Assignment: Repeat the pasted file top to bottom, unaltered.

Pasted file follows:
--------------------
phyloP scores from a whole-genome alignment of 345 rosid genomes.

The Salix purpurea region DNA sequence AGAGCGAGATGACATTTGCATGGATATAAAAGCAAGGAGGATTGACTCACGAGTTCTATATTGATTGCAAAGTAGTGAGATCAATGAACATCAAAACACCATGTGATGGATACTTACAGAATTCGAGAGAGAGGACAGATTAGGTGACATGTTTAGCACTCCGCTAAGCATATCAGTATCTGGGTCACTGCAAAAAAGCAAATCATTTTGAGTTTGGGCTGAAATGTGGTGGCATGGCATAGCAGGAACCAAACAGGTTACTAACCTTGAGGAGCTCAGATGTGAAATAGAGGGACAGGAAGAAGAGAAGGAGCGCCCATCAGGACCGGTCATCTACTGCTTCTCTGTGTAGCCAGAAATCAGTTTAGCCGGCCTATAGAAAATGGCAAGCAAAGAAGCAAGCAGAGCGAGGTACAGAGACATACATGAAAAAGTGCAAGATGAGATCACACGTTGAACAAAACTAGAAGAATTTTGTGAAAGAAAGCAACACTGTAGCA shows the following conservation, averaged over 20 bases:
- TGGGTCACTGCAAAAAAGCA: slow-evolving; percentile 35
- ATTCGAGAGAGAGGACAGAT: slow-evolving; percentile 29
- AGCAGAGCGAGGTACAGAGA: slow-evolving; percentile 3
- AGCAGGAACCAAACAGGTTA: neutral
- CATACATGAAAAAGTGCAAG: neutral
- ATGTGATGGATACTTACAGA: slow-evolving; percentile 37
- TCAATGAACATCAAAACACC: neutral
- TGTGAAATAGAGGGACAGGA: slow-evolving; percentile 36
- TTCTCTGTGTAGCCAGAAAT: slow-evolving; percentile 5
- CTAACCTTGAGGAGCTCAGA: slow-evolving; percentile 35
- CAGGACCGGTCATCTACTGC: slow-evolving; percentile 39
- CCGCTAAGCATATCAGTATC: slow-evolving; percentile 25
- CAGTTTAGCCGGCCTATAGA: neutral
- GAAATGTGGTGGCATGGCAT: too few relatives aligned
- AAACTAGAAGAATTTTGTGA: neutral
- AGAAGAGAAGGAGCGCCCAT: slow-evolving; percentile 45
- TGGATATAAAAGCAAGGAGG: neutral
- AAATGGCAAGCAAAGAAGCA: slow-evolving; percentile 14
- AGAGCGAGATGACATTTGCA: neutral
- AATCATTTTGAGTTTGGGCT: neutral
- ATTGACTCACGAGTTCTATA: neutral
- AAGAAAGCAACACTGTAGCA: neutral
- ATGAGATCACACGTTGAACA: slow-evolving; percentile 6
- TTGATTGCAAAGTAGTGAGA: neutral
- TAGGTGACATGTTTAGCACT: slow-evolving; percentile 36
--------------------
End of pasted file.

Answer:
phyloP scores from a whole-genome alignment of 345 rosid genomes.

The Salix purpurea region DNA sequence AGAGCGAGATGACATTTGCATGGATATAAAAGCAAGGAGGATTGACTCACGAGTTCTATATTGATTGCAAAGTAGTGAGATCAATGAACATCAAAACACCATGTGATGGATACTTACAGAATTCGAGAGAGAGGACAGATTAGGTGACATGTTTAGCACTCCGCTAAGCATATCAGTATCTGGGTCACTGCAAAAAAGCAAATCATTTTGAGTTTGGGCTGAAATGTGGTGGCATGGCATAGCAGGAACCAAACAGGTTACTAACCTTGAGGAGCTCAGATGTGAAATAGAGGGACAGGAAGAAGAGAAGGAGCGCCCATCAGGACCGGTCATCTACTGCTTCTCTGTGTAGCCAGAAATCAGTTTAGCCGGCCTATAGAAAATGGCAAGCAAAGAAGCAAGCAGAGCGAGGTACAGAGACATACATGAAAAAGTGCAAGATGAGATCACACGTTGAACAAAACTAGAAGAATTTTGTGAAAGAAAGCAACACTGTAGCA shows the following conservation, averaged over 20 bases:
- TGGGTCACTGCAAAAAAGCA: slow-evolving; percentile 35
- ATTCGAGAGAGAGGACAGAT: slow-evolving; percentile 29
- AGCAGAGCGAGGTACAGAGA: slow-evolving; percentile 3
- AGCAGGAACCAAACAGGTTA: neutral
- CATACATGAAAAAGTGCAAG: neutral
- ATGTGATGGATACTTACAGA: slow-evolving; percentile 37
- TCAATGAACATCAAAACACC: neutral
- TGTGAAATAGAGGGACAGGA: slow-evolving; percentile 36
- TTCTCTGTGTAGCCAGAAAT: slow-evolving; percentile 5
- CTAACCTTGAGGAGCTCAGA: slow-evolving; percentile 35
- CAGGACCGGTCATCTACTGC: slow-evolving; percentile 39
- CCGCTAAGCATATCAGTATC: slow-evolving; percentile 25
- CAGTTTAGCCGGCCTATAGA: neutral
- GAAATGTGGTGGCATGGCAT: too few relatives aligned
- AAACTAGAAGAATTTTGTGA: neutral
- AGAAGAGAAGGAGCGCCCAT: slow-evolving; percentile 45
- TGGATATAAAAGCAAGGAGG: neutral
- AAATGGCAAGCAAAGAAGCA: slow-evolving; percentile 14
- AGAGCGAGATGACATTTGCA: neutral
- AATCATTTTGAGTTTGGGCT: neutral
- ATTGACTCACGAGTTCTATA: neutral
- AAGAAAGCAACACTGTAGCA: neutral
- ATGAGATCACACGTTGAACA: slow-evolving; percentile 6
- TTGATTGCAAAGTAGTGAGA: neutral
- TAGGTGACATGTTTAGCACT: slow-evolving; percentile 36